The linen I threw to the washers

Mark G. Pennington was born 1985 and lives and writes in Kendal, UK. He has recently been nominated for the Pushcart prize.  He has poems in TL;DR, Scarlet Leaf Review, Futures Trading, Poetry Super Highway, The Blue Nib, Not Your Mother’s Breast Milk, Visions with Voices, Shot Glass Journal, Cease CowsPoetry Pacific and is soon to appear in The Oddville Press and Moledro.  He has also published a first book in 2012, titled Lithium Clockwork under the name J. Rose.

The linen I threw to the washers

The funnel sat upon a shelf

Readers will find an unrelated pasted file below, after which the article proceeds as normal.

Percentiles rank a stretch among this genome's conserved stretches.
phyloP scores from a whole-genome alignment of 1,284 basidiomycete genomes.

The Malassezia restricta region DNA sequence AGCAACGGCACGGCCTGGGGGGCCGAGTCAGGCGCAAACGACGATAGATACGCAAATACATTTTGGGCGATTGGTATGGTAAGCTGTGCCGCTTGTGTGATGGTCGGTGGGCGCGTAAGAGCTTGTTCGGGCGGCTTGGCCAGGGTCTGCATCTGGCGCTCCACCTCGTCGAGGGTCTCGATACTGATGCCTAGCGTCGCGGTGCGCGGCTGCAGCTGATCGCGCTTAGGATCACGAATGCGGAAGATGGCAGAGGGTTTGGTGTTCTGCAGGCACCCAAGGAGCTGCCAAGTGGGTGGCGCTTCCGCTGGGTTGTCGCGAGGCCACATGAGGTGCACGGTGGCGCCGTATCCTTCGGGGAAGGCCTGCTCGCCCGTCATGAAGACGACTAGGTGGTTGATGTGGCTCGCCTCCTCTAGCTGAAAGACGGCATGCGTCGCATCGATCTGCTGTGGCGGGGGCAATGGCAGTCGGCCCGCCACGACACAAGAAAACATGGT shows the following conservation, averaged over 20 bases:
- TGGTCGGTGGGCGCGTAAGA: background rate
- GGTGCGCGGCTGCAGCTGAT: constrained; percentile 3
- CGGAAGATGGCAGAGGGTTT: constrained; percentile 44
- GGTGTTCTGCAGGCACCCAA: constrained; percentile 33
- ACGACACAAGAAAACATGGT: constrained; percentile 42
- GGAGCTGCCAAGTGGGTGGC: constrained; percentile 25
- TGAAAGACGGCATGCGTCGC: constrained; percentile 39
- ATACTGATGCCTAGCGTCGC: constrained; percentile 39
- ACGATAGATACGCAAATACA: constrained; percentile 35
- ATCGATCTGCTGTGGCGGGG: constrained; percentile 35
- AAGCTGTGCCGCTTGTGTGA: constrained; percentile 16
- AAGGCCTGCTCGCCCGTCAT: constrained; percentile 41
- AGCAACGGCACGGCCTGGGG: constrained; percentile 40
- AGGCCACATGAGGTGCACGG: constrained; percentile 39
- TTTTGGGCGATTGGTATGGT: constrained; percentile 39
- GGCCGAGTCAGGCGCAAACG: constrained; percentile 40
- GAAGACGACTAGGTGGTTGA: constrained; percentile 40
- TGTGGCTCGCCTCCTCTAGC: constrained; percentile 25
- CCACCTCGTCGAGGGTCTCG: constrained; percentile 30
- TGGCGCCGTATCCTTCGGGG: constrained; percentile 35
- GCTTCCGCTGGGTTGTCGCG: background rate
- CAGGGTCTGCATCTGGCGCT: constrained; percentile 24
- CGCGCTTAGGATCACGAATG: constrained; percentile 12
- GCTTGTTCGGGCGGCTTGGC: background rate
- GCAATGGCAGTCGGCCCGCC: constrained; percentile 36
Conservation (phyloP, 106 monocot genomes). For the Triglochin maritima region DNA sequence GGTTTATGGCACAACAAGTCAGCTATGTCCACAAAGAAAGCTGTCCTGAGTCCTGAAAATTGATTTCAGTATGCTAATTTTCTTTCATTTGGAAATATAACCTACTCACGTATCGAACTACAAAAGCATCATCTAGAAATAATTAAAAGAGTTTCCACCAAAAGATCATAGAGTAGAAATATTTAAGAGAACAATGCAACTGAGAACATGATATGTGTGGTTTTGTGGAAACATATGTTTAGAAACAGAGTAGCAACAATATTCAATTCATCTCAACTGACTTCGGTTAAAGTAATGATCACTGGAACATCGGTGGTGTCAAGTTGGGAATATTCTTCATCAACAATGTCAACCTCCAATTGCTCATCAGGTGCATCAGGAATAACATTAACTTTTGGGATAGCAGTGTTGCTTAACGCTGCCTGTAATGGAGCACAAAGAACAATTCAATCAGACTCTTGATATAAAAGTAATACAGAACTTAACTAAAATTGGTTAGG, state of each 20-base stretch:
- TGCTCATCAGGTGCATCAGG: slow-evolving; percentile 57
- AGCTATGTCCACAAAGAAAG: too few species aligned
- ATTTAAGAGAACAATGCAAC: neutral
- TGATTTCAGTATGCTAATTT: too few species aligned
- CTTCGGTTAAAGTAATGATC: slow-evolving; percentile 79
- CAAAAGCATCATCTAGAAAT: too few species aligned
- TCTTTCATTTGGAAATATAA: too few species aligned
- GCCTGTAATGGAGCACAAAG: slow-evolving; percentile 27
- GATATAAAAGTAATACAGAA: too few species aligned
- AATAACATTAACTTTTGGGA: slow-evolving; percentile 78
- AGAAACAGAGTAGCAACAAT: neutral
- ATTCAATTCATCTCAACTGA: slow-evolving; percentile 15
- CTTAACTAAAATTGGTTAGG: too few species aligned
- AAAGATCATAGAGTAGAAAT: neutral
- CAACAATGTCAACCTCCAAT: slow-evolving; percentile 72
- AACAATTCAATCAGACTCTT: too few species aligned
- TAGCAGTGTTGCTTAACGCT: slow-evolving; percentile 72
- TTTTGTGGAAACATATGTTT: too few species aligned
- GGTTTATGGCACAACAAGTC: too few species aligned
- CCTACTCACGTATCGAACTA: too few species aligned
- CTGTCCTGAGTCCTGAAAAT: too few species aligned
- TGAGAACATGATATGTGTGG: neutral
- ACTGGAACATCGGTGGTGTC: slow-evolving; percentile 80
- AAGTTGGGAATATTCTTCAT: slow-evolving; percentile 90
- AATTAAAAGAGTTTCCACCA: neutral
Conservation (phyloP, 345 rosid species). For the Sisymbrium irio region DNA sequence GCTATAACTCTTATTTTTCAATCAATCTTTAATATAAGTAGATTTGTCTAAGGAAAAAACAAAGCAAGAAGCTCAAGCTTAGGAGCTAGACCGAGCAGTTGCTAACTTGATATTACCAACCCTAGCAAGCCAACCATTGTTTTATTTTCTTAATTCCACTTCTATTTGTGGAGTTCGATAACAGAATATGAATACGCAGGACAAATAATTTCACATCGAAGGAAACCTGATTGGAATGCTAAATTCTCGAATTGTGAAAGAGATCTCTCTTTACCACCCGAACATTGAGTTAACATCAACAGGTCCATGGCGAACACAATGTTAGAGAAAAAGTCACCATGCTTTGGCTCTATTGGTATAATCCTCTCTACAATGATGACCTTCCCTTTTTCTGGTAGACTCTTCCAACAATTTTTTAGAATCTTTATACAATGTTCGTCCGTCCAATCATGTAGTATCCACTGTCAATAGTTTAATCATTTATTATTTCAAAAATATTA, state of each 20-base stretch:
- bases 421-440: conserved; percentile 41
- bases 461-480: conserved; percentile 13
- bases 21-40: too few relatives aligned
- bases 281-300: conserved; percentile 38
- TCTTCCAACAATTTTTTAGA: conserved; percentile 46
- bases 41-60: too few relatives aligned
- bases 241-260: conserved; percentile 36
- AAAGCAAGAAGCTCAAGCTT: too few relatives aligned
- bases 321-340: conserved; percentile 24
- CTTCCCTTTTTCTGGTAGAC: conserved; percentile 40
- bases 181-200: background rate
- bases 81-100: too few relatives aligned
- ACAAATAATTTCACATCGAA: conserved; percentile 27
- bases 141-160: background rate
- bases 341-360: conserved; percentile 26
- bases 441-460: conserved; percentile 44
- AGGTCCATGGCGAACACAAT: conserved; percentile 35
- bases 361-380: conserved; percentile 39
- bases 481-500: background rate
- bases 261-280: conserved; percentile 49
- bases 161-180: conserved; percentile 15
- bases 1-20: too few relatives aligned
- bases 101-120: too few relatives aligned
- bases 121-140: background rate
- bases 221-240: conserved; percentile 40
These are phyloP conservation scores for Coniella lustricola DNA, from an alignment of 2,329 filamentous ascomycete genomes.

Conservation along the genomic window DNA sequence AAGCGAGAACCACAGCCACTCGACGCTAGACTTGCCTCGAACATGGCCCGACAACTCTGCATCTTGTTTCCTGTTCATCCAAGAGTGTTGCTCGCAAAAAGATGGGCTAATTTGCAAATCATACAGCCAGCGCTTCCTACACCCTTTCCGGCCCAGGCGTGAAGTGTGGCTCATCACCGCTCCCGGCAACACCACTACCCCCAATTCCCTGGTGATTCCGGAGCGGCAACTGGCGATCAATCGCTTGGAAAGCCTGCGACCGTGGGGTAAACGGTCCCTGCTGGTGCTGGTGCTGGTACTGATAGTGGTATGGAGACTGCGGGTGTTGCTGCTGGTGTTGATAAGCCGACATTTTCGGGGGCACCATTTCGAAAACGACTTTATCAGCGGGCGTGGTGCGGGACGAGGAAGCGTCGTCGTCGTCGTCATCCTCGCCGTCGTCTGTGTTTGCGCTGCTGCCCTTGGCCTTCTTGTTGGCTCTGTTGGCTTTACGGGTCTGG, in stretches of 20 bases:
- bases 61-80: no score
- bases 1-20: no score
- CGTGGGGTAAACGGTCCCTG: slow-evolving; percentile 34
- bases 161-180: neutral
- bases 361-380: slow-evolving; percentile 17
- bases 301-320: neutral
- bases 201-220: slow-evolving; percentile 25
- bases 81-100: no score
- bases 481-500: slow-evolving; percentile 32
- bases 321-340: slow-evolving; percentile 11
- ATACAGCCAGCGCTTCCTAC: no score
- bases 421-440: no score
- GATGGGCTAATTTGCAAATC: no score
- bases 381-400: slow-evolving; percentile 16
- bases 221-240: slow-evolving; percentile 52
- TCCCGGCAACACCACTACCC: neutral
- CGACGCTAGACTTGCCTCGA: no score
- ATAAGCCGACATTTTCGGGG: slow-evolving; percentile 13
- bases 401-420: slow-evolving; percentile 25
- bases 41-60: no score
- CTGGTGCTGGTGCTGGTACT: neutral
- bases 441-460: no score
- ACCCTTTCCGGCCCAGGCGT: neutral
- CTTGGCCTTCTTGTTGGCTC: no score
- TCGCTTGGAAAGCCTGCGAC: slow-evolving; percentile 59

by the loading bags,
looked like a form of mask
I had thought about fashioning,
it sat pointing up
like joker’s hat,
beside the mute radio.

Rolling machine and cogs
fire on like valiant pistons.
Hands resemble skeletons,
blood short and strangled,
fury and sickness, bitten by dust;
born here to catch gutted boar.

Begging for crutch,
lusting for water;
sheets strewn across the belt,
perfumed air with dead dahlia,
refuge, urine and
burning vomit.

My cactus lips,
the deadbeat sky,
and heathen dogs:
money was a dancer’s drum.

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